- Attention to Detail: Professionals who choose a career in patient advocacy need to stay on top of a wide range of details, such as patients’ records, medical appointments, whether medical insurance claims have been paid, and whether billing statements are correct. Careful attention to detail helps ensure that patients’ cases are handled correctly.
- Communication Skills: Patient advocates communicate with many people, including patients, insurance providers, doctors, nurses, and other caregivers. Strong communication skills help advocates relay and receive information effectively.
- Critical Thinking Skills: Patients rely on their advocates to navigate the complex healthcare system. Critical thinking skills help patient advocates make logical connections between patients’ needs and their various care options.
- Interpersonal Skills: Navigating the healthcare system can leave patients feeling frustrated and overwhelmed, especially if they need treatment for a serious illness. Interpersonal skills help advocates connect with and listen to patients in a way that helps them feel that their concerns are heard and understood.
- Problem-Solving Skills: Patient advocates need to be adept problem- Regardless of whether problems arise with a care provider, medical billing, or a medical insurance claim denial, patient advocates need to research and find solutions.
Salary Range for Patient Advocates
The median salary for patient advocates is around $43,000, according to July 2020 PayScale data. While the median annual salary for professionals in the lowest 10% earnings range is around $33,000, the top 10% of patient advocates earn about $68,000 per year.
Salaries for these professionals vary widely based on several factors, including whether an individual works in an area with a high cost of living, such as New York City, or one with a low cost of living, such as El Paso, Texas. Other factors, such as a patient advocate’s level of education and years of experience in the field, also play a role in determining their annual compensation.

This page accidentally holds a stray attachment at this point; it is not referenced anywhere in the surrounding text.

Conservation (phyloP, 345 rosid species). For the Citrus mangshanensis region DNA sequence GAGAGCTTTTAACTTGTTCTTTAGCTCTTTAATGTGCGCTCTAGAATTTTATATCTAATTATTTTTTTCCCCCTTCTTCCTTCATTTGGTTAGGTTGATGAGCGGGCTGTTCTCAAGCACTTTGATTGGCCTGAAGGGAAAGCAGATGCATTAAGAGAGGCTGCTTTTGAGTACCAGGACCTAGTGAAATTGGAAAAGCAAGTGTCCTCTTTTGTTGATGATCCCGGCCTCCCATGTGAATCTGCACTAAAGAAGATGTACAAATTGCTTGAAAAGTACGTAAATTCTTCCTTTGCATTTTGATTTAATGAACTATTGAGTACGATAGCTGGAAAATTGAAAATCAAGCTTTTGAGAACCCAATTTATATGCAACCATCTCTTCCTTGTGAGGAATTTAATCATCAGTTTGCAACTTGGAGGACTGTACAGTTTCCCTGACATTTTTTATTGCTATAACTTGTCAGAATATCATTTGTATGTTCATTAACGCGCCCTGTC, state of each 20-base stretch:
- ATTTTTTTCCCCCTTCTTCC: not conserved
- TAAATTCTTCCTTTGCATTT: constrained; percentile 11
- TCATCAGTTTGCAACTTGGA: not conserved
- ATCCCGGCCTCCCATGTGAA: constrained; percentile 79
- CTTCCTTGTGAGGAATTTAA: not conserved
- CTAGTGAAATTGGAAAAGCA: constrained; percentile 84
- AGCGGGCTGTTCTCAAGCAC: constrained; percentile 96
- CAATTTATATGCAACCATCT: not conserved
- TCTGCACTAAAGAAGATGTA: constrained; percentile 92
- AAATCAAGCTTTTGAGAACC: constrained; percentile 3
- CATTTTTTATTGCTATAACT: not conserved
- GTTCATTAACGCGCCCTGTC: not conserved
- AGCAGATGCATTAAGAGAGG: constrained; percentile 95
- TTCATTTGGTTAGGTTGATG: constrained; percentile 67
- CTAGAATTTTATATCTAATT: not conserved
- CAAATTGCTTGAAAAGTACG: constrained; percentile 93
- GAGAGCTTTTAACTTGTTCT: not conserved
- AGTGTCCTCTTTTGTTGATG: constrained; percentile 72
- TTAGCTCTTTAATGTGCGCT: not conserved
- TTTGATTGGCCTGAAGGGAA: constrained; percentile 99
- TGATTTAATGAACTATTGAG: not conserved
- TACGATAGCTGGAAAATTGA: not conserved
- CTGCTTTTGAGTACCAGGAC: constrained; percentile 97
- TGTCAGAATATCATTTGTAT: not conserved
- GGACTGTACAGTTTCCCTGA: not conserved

Your Path Toward a Career as a Patient Advocate Starts at Maryville
Patient advocates play a critical role in helping people navigate the challenges of the nation’s healthcare system. Not surprisingly, individuals who want to help others and change lives may be drawn toward discovering more about what a patient advocate is.
Enrolling in an online degree program, such as Maryville University’s online Bachelor of Arts in Human Development and Family Studies, will help aspiring patient advocates develop the skills and knowledge needed to be successful. Upon completion of the program, graduates often find they’re well equipped to examine policies that influence patients’ well-being.
Are you ready to take the first brave step toward a career in patient advocacy? Discover how Maryville’s online Bachelor of Arts in Human Development and Family Studies can help prepare you for the job you want.
Check out our new online degree programs coming this fall